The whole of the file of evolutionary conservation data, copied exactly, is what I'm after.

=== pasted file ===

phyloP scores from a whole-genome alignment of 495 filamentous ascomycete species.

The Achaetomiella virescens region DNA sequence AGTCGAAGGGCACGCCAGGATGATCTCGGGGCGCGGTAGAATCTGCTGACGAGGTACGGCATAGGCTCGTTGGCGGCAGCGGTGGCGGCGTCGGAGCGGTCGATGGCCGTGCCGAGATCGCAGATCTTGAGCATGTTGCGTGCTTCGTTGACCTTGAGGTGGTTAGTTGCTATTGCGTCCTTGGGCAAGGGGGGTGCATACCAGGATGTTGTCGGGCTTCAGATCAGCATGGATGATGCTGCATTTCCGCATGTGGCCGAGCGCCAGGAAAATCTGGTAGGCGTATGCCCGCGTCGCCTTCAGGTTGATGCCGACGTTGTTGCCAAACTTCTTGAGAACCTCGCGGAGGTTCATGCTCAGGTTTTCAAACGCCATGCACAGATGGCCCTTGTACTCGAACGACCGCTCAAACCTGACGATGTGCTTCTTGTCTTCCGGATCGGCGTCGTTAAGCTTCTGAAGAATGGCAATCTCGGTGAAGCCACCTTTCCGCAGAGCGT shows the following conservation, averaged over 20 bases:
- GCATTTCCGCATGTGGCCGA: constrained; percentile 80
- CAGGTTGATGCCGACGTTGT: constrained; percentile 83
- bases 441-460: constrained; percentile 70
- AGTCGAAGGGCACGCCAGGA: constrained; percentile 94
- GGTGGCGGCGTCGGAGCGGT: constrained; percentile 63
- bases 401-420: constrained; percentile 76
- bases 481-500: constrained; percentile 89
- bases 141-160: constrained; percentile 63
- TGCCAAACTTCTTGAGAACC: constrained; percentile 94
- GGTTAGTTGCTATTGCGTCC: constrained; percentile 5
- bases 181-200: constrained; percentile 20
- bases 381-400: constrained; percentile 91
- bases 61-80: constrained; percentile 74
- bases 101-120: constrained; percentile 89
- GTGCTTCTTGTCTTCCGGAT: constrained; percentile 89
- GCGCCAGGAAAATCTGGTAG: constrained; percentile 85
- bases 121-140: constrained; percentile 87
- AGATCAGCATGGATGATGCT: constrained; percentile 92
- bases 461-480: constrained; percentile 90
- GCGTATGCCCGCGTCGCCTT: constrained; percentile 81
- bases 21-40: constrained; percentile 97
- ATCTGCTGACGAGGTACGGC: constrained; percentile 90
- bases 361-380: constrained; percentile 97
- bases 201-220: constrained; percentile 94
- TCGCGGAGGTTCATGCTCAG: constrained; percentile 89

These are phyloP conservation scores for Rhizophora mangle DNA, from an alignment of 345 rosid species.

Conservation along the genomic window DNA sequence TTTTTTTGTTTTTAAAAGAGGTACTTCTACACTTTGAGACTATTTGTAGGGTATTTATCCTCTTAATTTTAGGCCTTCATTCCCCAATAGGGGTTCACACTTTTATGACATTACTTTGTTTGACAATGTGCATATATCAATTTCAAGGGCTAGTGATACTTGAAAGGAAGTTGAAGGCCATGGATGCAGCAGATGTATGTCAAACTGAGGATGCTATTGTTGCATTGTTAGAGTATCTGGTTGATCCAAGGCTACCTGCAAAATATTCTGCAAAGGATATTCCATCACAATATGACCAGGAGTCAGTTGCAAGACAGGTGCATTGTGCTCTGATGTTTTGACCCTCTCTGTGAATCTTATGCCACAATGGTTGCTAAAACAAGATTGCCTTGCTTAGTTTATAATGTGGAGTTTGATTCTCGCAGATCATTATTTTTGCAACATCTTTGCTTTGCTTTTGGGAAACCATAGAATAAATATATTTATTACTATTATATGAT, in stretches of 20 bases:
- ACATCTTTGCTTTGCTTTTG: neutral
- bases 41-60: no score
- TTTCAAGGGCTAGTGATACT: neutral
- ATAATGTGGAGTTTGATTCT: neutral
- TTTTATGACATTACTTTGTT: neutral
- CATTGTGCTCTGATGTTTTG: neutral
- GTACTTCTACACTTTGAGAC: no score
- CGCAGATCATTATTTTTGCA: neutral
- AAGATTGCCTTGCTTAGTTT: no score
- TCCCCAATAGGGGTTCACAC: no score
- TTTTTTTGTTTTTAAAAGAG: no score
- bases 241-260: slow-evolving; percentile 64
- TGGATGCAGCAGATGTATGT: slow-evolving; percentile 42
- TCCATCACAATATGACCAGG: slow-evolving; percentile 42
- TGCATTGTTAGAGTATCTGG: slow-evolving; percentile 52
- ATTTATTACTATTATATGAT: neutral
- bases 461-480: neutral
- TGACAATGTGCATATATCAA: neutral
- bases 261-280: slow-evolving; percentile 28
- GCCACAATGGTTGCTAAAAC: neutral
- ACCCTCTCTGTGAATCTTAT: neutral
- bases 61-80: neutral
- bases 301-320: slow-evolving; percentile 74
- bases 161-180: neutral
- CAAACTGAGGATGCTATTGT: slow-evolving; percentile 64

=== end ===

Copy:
phyloP scores from a whole-genome alignment of 495 filamentous ascomycete species.

The Achaetomiella virescens region DNA sequence AGTCGAAGGGCACGCCAGGATGATCTCGGGGCGCGGTAGAATCTGCTGACGAGGTACGGCATAGGCTCGTTGGCGGCAGCGGTGGCGGCGTCGGAGCGGTCGATGGCCGTGCCGAGATCGCAGATCTTGAGCATGTTGCGTGCTTCGTTGACCTTGAGGTGGTTAGTTGCTATTGCGTCCTTGGGCAAGGGGGGTGCATACCAGGATGTTGTCGGGCTTCAGATCAGCATGGATGATGCTGCATTTCCGCATGTGGCCGAGCGCCAGGAAAATCTGGTAGGCGTATGCCCGCGTCGCCTTCAGGTTGATGCCGACGTTGTTGCCAAACTTCTTGAGAACCTCGCGGAGGTTCATGCTCAGGTTTTCAAACGCCATGCACAGATGGCCCTTGTACTCGAACGACCGCTCAAACCTGACGATGTGCTTCTTGTCTTCCGGATCGGCGTCGTTAAGCTTCTGAAGAATGGCAATCTCGGTGAAGCCACCTTTCCGCAGAGCGT shows the following conservation, averaged over 20 bases:
- GCATTTCCGCATGTGGCCGA: constrained; percentile 80
- CAGGTTGATGCCGACGTTGT: constrained; percentile 83
- bases 441-460: constrained; percentile 70
- AGTCGAAGGGCACGCCAGGA: constrained; percentile 94
- GGTGGCGGCGTCGGAGCGGT: constrained; percentile 63
- bases 401-420: constrained; percentile 76
- bases 481-500: constrained; percentile 89
- bases 141-160: constrained; percentile 63
- TGCCAAACTTCTTGAGAACC: constrained; percentile 94
- GGTTAGTTGCTATTGCGTCC: constrained; percentile 5
- bases 181-200: constrained; percentile 20
- bases 381-400: constrained; percentile 91
- bases 61-80: constrained; percentile 74
- bases 101-120: constrained; percentile 89
- GTGCTTCTTGTCTTCCGGAT: constrained; percentile 89
- GCGCCAGGAAAATCTGGTAG: constrained; percentile 85
- bases 121-140: constrained; percentile 87
- AGATCAGCATGGATGATGCT: constrained; percentile 92
- bases 461-480: constrained; percentile 90
- GCGTATGCCCGCGTCGCCTT: constrained; percentile 81
- bases 21-40: constrained; percentile 97
- ATCTGCTGACGAGGTACGGC: constrained; percentile 90
- bases 361-380: constrained; percentile 97
- bases 201-220: constrained; percentile 94
- TCGCGGAGGTTCATGCTCAG: constrained; percentile 89

These are phyloP conservation scores for Rhizophora mangle DNA, from an alignment of 345 rosid species.

Conservation along the genomic window DNA sequence TTTTTTTGTTTTTAAAAGAGGTACTTCTACACTTTGAGACTATTTGTAGGGTATTTATCCTCTTAATTTTAGGCCTTCATTCCCCAATAGGGGTTCACACTTTTATGACATTACTTTGTTTGACAATGTGCATATATCAATTTCAAGGGCTAGTGATACTTGAAAGGAAGTTGAAGGCCATGGATGCAGCAGATGTATGTCAAACTGAGGATGCTATTGTTGCATTGTTAGAGTATCTGGTTGATCCAAGGCTACCTGCAAAATATTCTGCAAAGGATATTCCATCACAATATGACCAGGAGTCAGTTGCAAGACAGGTGCATTGTGCTCTGATGTTTTGACCCTCTCTGTGAATCTTATGCCACAATGGTTGCTAAAACAAGATTGCCTTGCTTAGTTTATAATGTGGAGTTTGATTCTCGCAGATCATTATTTTTGCAACATCTTTGCTTTGCTTTTGGGAAACCATAGAATAAATATATTTATTACTATTATATGAT, in stretches of 20 bases:
- ACATCTTTGCTTTGCTTTTG: neutral
- bases 41-60: no score
- TTTCAAGGGCTAGTGATACT: neutral
- ATAATGTGGAGTTTGATTCT: neutral
- TTTTATGACATTACTTTGTT: neutral
- CATTGTGCTCTGATGTTTTG: neutral
- GTACTTCTACACTTTGAGAC: no score
- CGCAGATCATTATTTTTGCA: neutral
- AAGATTGCCTTGCTTAGTTT: no score
- TCCCCAATAGGGGTTCACAC: no score
- TTTTTTTGTTTTTAAAAGAG: no score
- bases 241-260: slow-evolving; percentile 64
- TGGATGCAGCAGATGTATGT: slow-evolving; percentile 42
- TCCATCACAATATGACCAGG: slow-evolving; percentile 42
- TGCATTGTTAGAGTATCTGG: slow-evolving; percentile 52
- ATTTATTACTATTATATGAT: neutral
- bases 461-480: neutral
- TGACAATGTGCATATATCAA: neutral
- bases 261-280: slow-evolving; percentile 28
- GCCACAATGGTTGCTAAAAC: neutral
- ACCCTCTCTGTGAATCTTAT: neutral
- bases 61-80: neutral
- bases 301-320: slow-evolving; percentile 74
- bases 161-180: neutral
- CAAACTGAGGATGCTATTGT: slow-evolving; percentile 64